Because the local education system is so results and examinations-oriented, having more resources mean that one’s children, with slightly above average intelligence, can receive more help to ace the assessments which mainly focus on the ability to score. Up to secondary school, having a good memory, having an efficient round-the-clock tutor, especially a tutor who is also teaching in public schools and moonlighting as a private tutor as well as having a conducive study environment almost guarantee that the student can do well in the system. This is proven by the fact that until recently, whenever major national examination results were released, so called ‘branded’ schools, as colloquially known, took the limelight in the press. Anyone standing outside a premium school and a neighbourhood school can tell the gap in material wealth of these two groups of students. The lines of luxury cars dropping and picking students from prestigious schools skirt much longer than the lines snaking in and out of neighbourhood schools. Until recently, rich independent schools have better facilities such as in-house swimming pools and air-conditioned classrooms. At the most superficial level, these are marked tell-tale signs of material inequality in the two camps. Having rich parents mean that the students can afford a lot more academic help and have access to a lot more good quality enrichment classes or books that can help them to excel in the school system, so until this material gap is bridged between the haves and the have-nots, an overly materialistic society will continue to undermine the vision of having a diverse education landscape where everyone, rich or poor can maximise his potential and gain the best educational experience.

Emphasising the Value of Education in Ordinary Schools

Not that the top students have stopped coming from the best schools, but PM Lee’s cabinet has begun to realise that giving these so-called elites too much press-time isn’t going to help votes, so ranking of schools has been abolished and newspapers were told to give fair coverage to neighbourhood schools. As of 2012, the practice of naming top students in national examinations was stopped. Instead, national examinations coverage has concentrated on how students who came from disadvantaged backgrounds were able to surmount the ill-cards that fate has dealt them to triumph in Singapore’s school system and I think even if this is a strategic political move, at the surface level, it has the effect of inspiring struggling working class students who do not have access to the best academic infrastructure to take heart that there is light at the end of the tunnel because the school system can be fair and compassionate.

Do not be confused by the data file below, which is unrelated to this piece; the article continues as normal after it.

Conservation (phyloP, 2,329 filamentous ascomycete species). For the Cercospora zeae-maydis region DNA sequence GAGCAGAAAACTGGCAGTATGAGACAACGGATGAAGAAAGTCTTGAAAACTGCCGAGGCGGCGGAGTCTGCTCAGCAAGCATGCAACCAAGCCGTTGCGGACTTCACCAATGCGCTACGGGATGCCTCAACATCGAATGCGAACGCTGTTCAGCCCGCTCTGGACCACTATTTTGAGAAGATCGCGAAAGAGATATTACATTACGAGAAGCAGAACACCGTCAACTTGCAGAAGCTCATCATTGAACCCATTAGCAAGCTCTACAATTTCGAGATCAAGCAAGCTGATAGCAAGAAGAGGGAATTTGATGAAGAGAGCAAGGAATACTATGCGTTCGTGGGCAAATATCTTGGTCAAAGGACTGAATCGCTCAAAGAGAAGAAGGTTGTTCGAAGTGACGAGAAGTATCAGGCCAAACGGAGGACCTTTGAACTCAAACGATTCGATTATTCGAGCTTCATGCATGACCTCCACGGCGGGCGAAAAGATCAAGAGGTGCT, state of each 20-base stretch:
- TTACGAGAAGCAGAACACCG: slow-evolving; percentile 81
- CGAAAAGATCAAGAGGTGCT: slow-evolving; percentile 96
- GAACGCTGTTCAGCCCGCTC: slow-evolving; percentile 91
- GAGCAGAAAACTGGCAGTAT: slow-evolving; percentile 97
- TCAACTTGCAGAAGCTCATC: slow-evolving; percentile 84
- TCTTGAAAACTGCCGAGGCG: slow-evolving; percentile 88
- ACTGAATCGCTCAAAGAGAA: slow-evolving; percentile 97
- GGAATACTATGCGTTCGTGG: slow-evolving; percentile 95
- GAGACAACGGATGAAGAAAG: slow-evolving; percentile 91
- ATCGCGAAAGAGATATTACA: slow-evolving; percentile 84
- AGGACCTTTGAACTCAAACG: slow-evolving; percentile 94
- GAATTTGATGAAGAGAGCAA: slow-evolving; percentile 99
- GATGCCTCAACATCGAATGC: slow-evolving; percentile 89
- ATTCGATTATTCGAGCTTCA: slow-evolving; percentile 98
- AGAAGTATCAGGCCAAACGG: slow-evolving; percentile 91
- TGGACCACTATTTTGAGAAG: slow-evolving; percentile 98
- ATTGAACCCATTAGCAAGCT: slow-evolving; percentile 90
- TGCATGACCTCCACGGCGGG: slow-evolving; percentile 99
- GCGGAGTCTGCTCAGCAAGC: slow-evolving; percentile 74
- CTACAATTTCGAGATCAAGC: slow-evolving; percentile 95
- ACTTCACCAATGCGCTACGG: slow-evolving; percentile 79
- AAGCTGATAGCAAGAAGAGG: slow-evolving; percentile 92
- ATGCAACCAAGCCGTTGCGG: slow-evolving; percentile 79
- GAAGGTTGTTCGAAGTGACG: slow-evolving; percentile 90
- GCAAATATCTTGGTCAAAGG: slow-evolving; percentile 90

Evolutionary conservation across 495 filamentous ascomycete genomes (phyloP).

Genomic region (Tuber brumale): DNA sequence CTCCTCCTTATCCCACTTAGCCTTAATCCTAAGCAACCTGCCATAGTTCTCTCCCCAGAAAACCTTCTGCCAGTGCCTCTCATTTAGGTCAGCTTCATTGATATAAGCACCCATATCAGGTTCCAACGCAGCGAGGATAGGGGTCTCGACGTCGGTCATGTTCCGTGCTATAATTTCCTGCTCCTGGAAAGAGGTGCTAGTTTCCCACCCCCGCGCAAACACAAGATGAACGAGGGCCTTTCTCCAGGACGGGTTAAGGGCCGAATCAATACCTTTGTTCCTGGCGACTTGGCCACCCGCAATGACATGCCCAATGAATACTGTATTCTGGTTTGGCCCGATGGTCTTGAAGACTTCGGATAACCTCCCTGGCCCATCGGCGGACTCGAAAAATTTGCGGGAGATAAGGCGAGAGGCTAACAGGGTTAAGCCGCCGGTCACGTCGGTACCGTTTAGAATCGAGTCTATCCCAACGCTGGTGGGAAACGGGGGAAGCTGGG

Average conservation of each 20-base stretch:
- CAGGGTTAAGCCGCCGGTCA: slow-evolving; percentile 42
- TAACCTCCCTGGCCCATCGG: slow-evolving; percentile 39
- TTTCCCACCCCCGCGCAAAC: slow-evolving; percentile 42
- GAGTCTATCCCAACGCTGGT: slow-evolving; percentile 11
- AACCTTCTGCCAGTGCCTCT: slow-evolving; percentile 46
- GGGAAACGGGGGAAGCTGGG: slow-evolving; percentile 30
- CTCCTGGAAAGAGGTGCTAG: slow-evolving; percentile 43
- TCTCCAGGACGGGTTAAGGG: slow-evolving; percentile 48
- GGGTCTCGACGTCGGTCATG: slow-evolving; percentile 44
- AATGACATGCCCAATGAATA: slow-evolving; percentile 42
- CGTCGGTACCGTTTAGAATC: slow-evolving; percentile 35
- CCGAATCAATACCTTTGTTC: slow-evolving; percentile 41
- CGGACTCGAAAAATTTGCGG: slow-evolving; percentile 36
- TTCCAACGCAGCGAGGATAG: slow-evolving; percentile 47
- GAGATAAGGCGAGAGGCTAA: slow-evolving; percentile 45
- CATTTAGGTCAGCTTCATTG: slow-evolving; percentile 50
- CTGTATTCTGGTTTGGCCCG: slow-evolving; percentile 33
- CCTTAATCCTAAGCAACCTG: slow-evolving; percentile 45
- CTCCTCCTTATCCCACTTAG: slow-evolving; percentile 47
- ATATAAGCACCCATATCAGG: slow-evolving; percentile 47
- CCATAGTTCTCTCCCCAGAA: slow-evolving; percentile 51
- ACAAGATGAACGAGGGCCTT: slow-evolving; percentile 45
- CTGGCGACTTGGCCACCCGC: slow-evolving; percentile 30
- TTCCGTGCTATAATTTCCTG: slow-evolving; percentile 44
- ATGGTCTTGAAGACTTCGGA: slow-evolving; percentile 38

Such coverage gives hope to students who come from broken, dysfunctional and poor families that there is meritocracy in Singapore’s school system if the student is willing to put his shoulders to the grind, endure extreme hardships and foster remarkable discipline to ultimately rise above his inferior situation – that all is not lost if you have irresponsible or indifferent parents who can’t be bothered if you are in EM3, normal technical stream, playing truant at the void deck or sniffing glue at deserted stairwells. In this sense, while the unintended consequence of an overly-successful school system is exacerbating social inequality, the redeeming trait of our system is that our leaders are increasingly conscious of this threat and are putting in effective policies to mediate the widening gap between the rich and the poor, thus preventing the profiteering of the school system by the wealthy and consequently, making a mockery of the notion that education is a gatekeeper of the truly able and deserving.